C. Pulliam & D. Aguilar/Harvard-Smithsonian Center for Astrophysics
OXON HILL, Md.— A newly discovered exoplanet weighs about the same as Earth — but that’s where the similarities end. Its discovery, reported January 6 at the American Astronomical Society meeting and online at arXiv.org, illustrates the complexities of classifying planets outside the solar system.
The planet, KOI-314c, orbits a small, cool star 200 light-years away in the constellation Lyra. While the planet’s mass is similar to Earth’s, its diameter is 60 percent larger, said David Kipping, a Harvard-Smithsonian Center for Astrophysics astronomer. That yields a density consistent with a world composed largely of gas. It’s the first time astronomers have been able to compare the composition of an Earth-mass planet to Earth.
About three-quarters of the planets identified by NASA’s Kepler space telescope, including KOI-314c, are larger than Earth but smaller than Neptune. At nearly four times the size of Earth, Neptune is the next-smallest planet in the solar system. So astronomers lack nearby planets to compare with these larger-than-Earth ones.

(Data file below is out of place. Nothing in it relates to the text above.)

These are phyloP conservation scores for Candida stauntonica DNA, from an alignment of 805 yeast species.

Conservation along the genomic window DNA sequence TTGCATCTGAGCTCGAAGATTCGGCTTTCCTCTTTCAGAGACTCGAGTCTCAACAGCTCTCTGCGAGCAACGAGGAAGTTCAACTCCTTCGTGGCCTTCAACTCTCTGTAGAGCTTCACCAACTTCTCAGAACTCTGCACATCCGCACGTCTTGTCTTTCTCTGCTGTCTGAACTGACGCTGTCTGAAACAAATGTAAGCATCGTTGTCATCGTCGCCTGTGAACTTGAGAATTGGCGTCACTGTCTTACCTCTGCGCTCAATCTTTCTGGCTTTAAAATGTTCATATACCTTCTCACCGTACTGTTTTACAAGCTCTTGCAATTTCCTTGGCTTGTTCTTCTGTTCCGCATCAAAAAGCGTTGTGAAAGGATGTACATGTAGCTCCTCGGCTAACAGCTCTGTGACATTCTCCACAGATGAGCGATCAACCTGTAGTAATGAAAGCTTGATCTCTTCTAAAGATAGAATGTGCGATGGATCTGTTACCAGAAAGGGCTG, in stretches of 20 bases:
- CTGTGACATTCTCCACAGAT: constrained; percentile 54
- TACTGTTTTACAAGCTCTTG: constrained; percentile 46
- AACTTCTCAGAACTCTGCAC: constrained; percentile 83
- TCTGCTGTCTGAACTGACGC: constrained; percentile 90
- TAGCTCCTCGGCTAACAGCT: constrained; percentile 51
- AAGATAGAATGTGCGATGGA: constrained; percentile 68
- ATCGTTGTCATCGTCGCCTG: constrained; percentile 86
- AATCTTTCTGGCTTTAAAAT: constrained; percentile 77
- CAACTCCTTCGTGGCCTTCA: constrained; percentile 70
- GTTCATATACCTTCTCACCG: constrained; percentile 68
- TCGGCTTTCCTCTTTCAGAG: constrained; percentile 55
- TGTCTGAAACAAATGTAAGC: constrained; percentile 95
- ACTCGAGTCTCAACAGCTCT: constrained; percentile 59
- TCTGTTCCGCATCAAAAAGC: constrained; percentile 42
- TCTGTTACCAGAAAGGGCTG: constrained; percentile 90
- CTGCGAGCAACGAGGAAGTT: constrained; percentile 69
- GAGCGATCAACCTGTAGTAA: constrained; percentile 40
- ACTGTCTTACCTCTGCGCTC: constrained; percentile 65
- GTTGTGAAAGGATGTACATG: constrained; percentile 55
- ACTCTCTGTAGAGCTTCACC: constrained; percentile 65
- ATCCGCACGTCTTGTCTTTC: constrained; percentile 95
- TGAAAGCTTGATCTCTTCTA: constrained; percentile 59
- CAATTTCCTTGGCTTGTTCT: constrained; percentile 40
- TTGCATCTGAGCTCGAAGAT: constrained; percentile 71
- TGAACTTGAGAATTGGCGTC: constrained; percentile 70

Results also announced at the AAS meeting indicate that most worlds smaller than twice Earth’s size are more like big, rocky Earths than like miniature, gassy Neptunes. But KOI-314c shows that “there’s a blurry divide,” Kipping said.
D.M. Kipping et al. The hunt for exomoons with Kepler (HEK): IV. A search for moons around eight M-dwarfs. arXiv:1401.1210. Posted January 6, 2014.
G.W. Marcy et al. Earth-size planets from Kepler. American Astronomical Society Meeting, Oxon Hill, Md., January 6, 2014.
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